And then there is this pandemic and I wonder about the effect on the baptized. There is death and disease on our doorsteps, in our homes and at the grocery store. There is the fear of running out of hospital beds and overburdening our health care system. With it all, of course, comes the desire to serve our neighbor and protect the most vulnerable in our society. But the one thing which rises to the top, the one thing dominating all the news, the conversations and the actions taken by our government is fear. Above all things there is fear. Fear that robs us of our boldness and confidence. Fear that removes us from pursuits beyond this age and focuses us only on the immediate future, on the here and now, where the temporal becomes the most important thing we have.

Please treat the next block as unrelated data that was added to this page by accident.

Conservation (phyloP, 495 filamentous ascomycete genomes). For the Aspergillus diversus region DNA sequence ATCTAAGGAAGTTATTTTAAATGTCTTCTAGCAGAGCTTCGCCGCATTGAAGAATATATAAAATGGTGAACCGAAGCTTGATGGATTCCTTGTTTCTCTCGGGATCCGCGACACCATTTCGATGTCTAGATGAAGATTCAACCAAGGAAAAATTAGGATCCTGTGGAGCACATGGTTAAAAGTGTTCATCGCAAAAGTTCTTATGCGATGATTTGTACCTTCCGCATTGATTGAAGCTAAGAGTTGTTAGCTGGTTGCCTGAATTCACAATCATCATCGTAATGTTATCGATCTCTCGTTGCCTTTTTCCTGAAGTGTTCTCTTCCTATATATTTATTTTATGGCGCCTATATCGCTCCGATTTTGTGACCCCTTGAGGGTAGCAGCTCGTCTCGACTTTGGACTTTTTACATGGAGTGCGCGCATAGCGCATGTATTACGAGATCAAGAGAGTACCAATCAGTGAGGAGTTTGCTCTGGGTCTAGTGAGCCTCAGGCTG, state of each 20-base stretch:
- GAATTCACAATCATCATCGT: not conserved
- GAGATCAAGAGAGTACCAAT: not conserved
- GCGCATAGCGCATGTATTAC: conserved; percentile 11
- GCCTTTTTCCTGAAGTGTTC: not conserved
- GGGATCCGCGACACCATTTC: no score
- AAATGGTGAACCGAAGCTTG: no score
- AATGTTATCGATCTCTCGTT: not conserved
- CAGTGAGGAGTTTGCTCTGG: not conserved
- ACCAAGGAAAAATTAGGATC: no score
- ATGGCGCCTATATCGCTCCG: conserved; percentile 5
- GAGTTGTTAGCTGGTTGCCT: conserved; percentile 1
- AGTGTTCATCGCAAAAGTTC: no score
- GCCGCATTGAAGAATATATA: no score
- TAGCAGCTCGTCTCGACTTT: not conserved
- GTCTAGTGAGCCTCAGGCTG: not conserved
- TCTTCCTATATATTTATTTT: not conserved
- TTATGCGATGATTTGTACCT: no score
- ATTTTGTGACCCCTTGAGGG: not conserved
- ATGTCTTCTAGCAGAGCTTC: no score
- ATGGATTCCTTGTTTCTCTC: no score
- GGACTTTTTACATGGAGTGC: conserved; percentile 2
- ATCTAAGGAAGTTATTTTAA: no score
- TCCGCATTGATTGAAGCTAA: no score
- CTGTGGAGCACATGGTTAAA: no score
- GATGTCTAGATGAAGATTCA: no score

The danger with this, the complication for the baptized in a time like this, is that rather than being awakened we are often lulled to sleep. Fear and confusion do not lead us into the light but seduces us into the darkness, into a place where the temporary things of this age become the most important. In the darkness we begin to believe the lie we were born into. We fall into it so easily because this is how we first understood the world. Perhaps it is the belief that we are the dictators of our world, that we shape it and give it meaning. It could be the desire to control what is uncontrollable, to dictate to the creation the parameters we desire for it. So, when thing go awry like they have in these days, we redouble our efforts, we dig deeper to get through on our own means and so make the crooked places straight. We hoard toilet paper and stockpile food. We watch the endless stream of bad news flooding into our homes with fear and trepidation as the numbers of those infected continue to rise. We look to the doctors and the health care professionals. We cry out for a solution, an answer that surely must be within the reach of mankind to discover. We long for the light as we prepare for the darkness. Instead of prayer, repentance and bold assurance we turn inward and try to figure it out on our own. And it is dark in there. It is weary in there. It is where we go to fall asleep.